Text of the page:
'Who are you discipling?’

The most important question you can ask

“Who am I discipling?”

The question resounded in my mind as I read about Ying Kai. I was both inspired and challenged.

Let me back up and give you the context. I was reading T4T: A Discipleship Re-Revolution by Steve Smith, who relayed the story of Taiwanese-born Ying Kai.

Ying Kai had previously planted churches both in Southeast Asia and the USA but was disappointed when the results fell short of what he had hoped for. Now, he sensed God was calling him into China, specifically to make disciples who would make disciples. He didn’t really want to go but did so out of obedience.

Smith described how, over time, Ying had developed strong convictions about the kinds of key disciple-making principles and practices that were in line with the teachings of Jesus and the practices of the Apostle Paul.

Ten years later, it was discovered that more than 1.7 million baptisms had resulted from this work.

Frustratingly though, Ying had found these principles and practices to be nothing like those in the churches he had been involved in planting. He wondered if they could ever really work and planned to put his convictions to the test.

In China, Ying was given a mix of highly educated college graduates and barely literate villagers to disciple, in turn showing them how to disciple others.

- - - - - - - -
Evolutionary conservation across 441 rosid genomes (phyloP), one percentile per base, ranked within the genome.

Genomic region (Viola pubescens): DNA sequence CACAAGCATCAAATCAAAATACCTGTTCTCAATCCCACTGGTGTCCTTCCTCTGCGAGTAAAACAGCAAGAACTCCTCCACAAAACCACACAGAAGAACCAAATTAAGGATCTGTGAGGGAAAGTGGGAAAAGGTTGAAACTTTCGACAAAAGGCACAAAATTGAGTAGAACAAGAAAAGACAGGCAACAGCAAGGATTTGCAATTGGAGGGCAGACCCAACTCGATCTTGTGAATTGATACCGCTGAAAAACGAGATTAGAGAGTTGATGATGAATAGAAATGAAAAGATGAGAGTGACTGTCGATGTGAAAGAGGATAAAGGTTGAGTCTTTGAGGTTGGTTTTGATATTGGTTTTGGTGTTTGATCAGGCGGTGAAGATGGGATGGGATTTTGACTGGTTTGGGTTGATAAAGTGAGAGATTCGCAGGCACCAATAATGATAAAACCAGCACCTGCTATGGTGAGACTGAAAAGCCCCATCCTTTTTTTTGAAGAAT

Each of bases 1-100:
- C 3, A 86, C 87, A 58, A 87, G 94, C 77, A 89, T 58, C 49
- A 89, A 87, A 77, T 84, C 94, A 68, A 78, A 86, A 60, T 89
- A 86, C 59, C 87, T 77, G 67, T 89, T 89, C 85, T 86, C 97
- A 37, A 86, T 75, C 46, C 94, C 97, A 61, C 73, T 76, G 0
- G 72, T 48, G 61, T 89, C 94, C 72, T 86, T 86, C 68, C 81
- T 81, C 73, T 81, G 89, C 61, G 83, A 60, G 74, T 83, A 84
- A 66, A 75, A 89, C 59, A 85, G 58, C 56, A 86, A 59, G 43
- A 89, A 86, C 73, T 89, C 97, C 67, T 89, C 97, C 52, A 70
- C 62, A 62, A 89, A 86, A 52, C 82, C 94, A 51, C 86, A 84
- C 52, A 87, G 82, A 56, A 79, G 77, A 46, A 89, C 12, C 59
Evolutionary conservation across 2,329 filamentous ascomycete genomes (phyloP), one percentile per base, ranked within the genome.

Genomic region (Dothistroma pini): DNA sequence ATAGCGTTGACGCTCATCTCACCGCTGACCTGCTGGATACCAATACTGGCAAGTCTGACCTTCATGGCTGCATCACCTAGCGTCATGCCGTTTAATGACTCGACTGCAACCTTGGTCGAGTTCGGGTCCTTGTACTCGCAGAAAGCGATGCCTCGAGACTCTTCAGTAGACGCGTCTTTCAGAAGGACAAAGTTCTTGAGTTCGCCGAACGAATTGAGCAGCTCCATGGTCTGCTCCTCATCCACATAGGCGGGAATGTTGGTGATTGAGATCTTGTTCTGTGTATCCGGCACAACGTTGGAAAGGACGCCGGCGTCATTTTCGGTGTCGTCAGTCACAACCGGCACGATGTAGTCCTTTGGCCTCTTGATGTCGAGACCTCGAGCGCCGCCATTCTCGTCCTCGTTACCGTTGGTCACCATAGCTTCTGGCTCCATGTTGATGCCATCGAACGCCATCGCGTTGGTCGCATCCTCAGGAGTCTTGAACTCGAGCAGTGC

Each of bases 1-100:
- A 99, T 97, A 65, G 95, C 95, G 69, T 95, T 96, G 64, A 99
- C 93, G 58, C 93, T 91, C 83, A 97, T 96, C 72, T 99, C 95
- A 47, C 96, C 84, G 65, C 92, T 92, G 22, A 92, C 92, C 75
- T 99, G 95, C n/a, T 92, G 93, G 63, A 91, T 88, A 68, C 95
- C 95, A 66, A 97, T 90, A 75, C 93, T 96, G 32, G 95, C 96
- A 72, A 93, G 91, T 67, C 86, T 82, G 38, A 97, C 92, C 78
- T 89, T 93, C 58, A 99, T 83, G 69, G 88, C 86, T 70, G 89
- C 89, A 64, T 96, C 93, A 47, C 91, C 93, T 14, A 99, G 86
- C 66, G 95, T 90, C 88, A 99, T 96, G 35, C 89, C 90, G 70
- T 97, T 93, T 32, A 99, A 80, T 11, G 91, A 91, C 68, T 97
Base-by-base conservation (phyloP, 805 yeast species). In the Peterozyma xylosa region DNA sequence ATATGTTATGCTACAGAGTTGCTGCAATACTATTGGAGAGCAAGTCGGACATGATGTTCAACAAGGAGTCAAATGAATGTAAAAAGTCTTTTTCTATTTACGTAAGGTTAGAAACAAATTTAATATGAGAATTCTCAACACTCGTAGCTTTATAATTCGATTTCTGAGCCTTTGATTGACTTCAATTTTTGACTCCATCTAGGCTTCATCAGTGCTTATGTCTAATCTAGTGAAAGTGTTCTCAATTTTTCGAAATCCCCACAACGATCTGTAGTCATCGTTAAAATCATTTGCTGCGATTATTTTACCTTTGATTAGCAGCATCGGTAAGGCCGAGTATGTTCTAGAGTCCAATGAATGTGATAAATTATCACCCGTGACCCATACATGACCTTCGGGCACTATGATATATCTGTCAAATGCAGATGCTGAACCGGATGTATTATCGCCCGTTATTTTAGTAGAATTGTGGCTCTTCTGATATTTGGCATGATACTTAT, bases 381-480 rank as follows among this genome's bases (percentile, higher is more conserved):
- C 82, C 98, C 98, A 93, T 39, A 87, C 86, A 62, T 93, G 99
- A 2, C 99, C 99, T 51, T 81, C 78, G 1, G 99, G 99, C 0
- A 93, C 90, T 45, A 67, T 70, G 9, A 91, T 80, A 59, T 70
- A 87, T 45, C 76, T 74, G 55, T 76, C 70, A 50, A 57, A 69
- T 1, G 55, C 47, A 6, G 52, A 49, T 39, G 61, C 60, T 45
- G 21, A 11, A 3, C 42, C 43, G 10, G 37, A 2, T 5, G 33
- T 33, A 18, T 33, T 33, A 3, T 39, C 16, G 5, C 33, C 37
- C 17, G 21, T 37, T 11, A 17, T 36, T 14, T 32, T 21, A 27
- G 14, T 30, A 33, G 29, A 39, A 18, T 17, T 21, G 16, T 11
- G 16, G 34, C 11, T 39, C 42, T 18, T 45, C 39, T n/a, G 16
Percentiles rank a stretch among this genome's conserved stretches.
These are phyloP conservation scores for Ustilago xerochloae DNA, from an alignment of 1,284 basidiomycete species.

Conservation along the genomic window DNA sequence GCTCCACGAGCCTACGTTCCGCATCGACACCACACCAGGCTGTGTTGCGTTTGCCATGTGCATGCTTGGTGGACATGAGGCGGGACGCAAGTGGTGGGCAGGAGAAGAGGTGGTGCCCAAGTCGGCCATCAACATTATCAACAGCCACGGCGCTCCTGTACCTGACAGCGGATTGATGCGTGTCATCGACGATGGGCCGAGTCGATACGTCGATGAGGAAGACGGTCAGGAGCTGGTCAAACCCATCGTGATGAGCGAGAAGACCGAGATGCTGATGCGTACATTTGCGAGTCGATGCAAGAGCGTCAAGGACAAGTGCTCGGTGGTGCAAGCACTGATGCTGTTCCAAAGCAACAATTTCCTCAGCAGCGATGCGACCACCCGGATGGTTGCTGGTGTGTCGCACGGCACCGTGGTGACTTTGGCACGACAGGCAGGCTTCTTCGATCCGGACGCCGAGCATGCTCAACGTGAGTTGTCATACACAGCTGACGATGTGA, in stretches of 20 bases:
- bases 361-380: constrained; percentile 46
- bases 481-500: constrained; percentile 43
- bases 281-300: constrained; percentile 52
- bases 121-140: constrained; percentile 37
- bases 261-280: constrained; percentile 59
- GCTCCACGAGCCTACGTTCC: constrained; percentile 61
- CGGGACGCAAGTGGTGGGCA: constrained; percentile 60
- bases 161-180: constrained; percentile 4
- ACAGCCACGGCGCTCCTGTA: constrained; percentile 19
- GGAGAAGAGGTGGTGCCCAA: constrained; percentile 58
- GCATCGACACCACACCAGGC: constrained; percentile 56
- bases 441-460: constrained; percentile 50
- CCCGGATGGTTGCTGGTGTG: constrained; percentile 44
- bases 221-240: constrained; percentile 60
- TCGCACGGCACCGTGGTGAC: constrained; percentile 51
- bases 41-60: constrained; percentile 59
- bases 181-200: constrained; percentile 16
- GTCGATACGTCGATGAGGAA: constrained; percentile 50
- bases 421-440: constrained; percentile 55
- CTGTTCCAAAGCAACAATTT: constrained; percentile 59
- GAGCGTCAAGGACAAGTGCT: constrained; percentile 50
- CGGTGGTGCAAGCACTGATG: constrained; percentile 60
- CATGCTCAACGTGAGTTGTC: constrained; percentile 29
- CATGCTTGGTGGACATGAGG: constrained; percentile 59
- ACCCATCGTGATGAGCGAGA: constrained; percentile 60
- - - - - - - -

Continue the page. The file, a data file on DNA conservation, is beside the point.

The result was incredible! Ten years later, it was discovered that more than 1.7 million baptisms had resulted from this work.

Astoundingly, in just five years, one house church network started by Ying and his wife Grace had reported 18 new generations of Christians!

So what actually is discipling?

When asked the above question, most people respond by saying, “Discipling is just teaching people the words and ways of Jesus, isn’t it?”

And it is. But it’s also a little bit more than that. And it’s one of those times when a little bit more makes a huge difference.

Discipleship is actually teaching people to follow Jesus – and there really is a difference!

Jesus didn’t instruct his disciples to make more disciples by teaching them all that he had commanded them, but by teaching them to obey all that he had commanded them (Matthew 28:19,20).

Obeying Jesus’ commands is where the rubber hits the road – where we go beyond knowing what Jesus taught us and apply it by putting it into practice. That’s when we move beyond knowing about Jesus to following him as a disciple.

Too often in developed countries like Australia, we’ve missed the mark by making discipleship merely based on knowledge. We have relied upon getting the right sermon series, curriculum or small group study to teach. Many preachers or teachers have been frustrated when they deliver a knockout message with brilliant insights that congregants appreciate but never apply to their lives.

There, discipleship is generally based on obedience rather than knowledge.

A clear contrast is often evident in developing countries’ disciple-making and church-planting movements. There, discipleship is generally based on obedience rather than knowledge.